November is Native American Heritage Month, a time for the country to remember and honor the histories, contributions, and struggles of the 566 federally recognized tribes and the 5.4 million American Indians and Alaska Natives (AI/AN) living in the United States. November is also the first month of open enrollment for the Affordable Care Act’s (ACA) 2016 marketplace coverage. While the federal government is obligated to provide health care to Native Americans through the Indian Health Service (IHS), this blog explains why getting marketplace coverage is a good idea for many AI/AN consumers.
During Hispanic Heritage Month we recognize the various contributions of our nation’s largest minority group and celebrate how far Latinos have advanced. This month is also a time to reflect on the fact that too many Latino communities lack the opportunities to live safe and healthy lives that are the foundation for building a strong, self-sufficient future. The good news is that the Affordable Care Act (ACA) is helping more Hispanics obtain health insurance than ever before.
This week is National Mental Illness Awareness Week, and on October 10, health advocates around the world will observe World Mental Health Day. These events draw attention to the prevalence of behavioral health conditions and seek to combat the stigma that surrounds them. Communities of color in the United States face significant mental health disparities and greater barriers in getting the treatment they need. Fortunately, one way the Affordable Care Act (ACA) is improving the health care system is by requiring most health plans to offer free depression screenings as a preventive health service.
Last week, the federal government, for the first time, announced far-reaching regulations banning discrimination in health care. With this historic action, the government is prohibiting discrimination in the provision of health care services based on sex and gender identity. The new regulations announced by the Office of Civil Rights (OCR) in the Department of Health and Human Services (HHS) also expand existing discrimination bans on the basis of disability or health status, race, national origin, age, or language spoken.
Communities of color face significant health disparities and are more likely to suffer from certain chronic conditions, like diabetes, where early detection and treatment could mean the difference between life and death. One way to improve the odds for people with these conditions is to increase access to services, like necessary medications or periodic medical tests, that prevent the progression of, or complications from, those diseases.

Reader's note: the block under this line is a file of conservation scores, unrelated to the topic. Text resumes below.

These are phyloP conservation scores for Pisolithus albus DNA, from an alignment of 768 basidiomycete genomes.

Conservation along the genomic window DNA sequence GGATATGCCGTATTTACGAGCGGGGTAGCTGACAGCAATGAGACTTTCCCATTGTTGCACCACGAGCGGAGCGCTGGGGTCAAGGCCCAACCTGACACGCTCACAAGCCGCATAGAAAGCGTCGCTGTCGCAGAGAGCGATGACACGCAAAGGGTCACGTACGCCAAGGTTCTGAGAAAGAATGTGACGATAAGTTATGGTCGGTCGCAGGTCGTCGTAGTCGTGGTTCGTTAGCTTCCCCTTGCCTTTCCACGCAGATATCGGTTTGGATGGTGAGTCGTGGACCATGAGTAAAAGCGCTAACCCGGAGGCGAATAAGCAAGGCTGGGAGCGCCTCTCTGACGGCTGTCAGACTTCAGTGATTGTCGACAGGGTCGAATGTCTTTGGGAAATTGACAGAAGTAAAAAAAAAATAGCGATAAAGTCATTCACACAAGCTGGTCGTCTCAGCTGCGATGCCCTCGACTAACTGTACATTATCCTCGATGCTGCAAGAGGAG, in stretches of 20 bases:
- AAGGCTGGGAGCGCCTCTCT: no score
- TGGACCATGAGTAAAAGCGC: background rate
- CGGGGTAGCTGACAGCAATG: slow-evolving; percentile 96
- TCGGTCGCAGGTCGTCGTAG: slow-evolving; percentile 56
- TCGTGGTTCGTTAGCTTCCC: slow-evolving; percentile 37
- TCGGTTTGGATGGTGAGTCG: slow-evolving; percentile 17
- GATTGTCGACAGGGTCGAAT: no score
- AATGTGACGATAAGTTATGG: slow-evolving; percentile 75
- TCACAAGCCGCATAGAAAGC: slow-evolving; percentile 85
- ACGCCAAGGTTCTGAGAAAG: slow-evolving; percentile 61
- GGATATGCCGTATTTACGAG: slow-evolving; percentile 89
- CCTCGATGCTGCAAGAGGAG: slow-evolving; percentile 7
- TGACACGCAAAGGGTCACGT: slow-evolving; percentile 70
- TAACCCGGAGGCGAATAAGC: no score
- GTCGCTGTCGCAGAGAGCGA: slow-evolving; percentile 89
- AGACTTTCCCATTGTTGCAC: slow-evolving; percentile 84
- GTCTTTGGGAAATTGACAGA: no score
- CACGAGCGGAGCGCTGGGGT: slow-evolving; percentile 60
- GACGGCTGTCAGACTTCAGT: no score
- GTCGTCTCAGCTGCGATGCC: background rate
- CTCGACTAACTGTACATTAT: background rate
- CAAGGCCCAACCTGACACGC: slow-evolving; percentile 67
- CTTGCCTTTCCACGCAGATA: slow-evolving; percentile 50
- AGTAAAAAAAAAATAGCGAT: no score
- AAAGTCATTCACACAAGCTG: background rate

Unfortunately for many lower-income consumers with high-deductible health insurance plans, the out-of-pocket expense of this essential care is well beyond their financial reach, causing them to forgo care.
With last month’s Supreme Court ruling affirming that the Affordable Care Act (ACA) is here to stay, advocates and decisionmakers can turn to building on the law’s success, such as closing the Medicaid gap, improving the value of care, and eliminating the “family glitch.” Another top priority in this next phase of health reform is making good on the promise of health care for all, regardless of immigration status. Last month, California, the state with the most undocumented immigrants, took a momentous leap in that direction.
Earlier this month, health equity advocates received an unexpected surprise when the Department of Health and Human Services (HHS) released new county-level enrollment data by race and ethnicity from the 37 states that use the federal health insurance marketplace. This level of data had never before been made available to the public.
If the Supreme Court sides with the plaintiffs who brought the case, an estimated 6.4 million moderate-income people would lose premium tax credits. Without these subsidies, many people will simply be unable to afford to purchase health insurance.
The activity around payment and system reform creates an opportunity to develop interventions that directly address racial and ethnic health disparities. However, some reforms could inadvertently make disparities worse. For example, they could discourage providers from treating sicker, more complex patients, or undermine the financial viability of struggling safety net providers.
Fortunately, some communities are implementing delivery system reforms that reduce health disparities and bend the cost curve. The effective models we describe in this blog series share several features in common.
Across the country, there is tremendous momentum to change how health care is delivered and paid for in order to improve quality and to curb costs. These initiatives to transform the health system have the potential to improve care for everyone, and could directly address health disparities. Advocates must actively engage in these reform efforts—both to protect communities of color from harm and to take maximum advantage of opportunities to transform health care delivery to better serve people of color.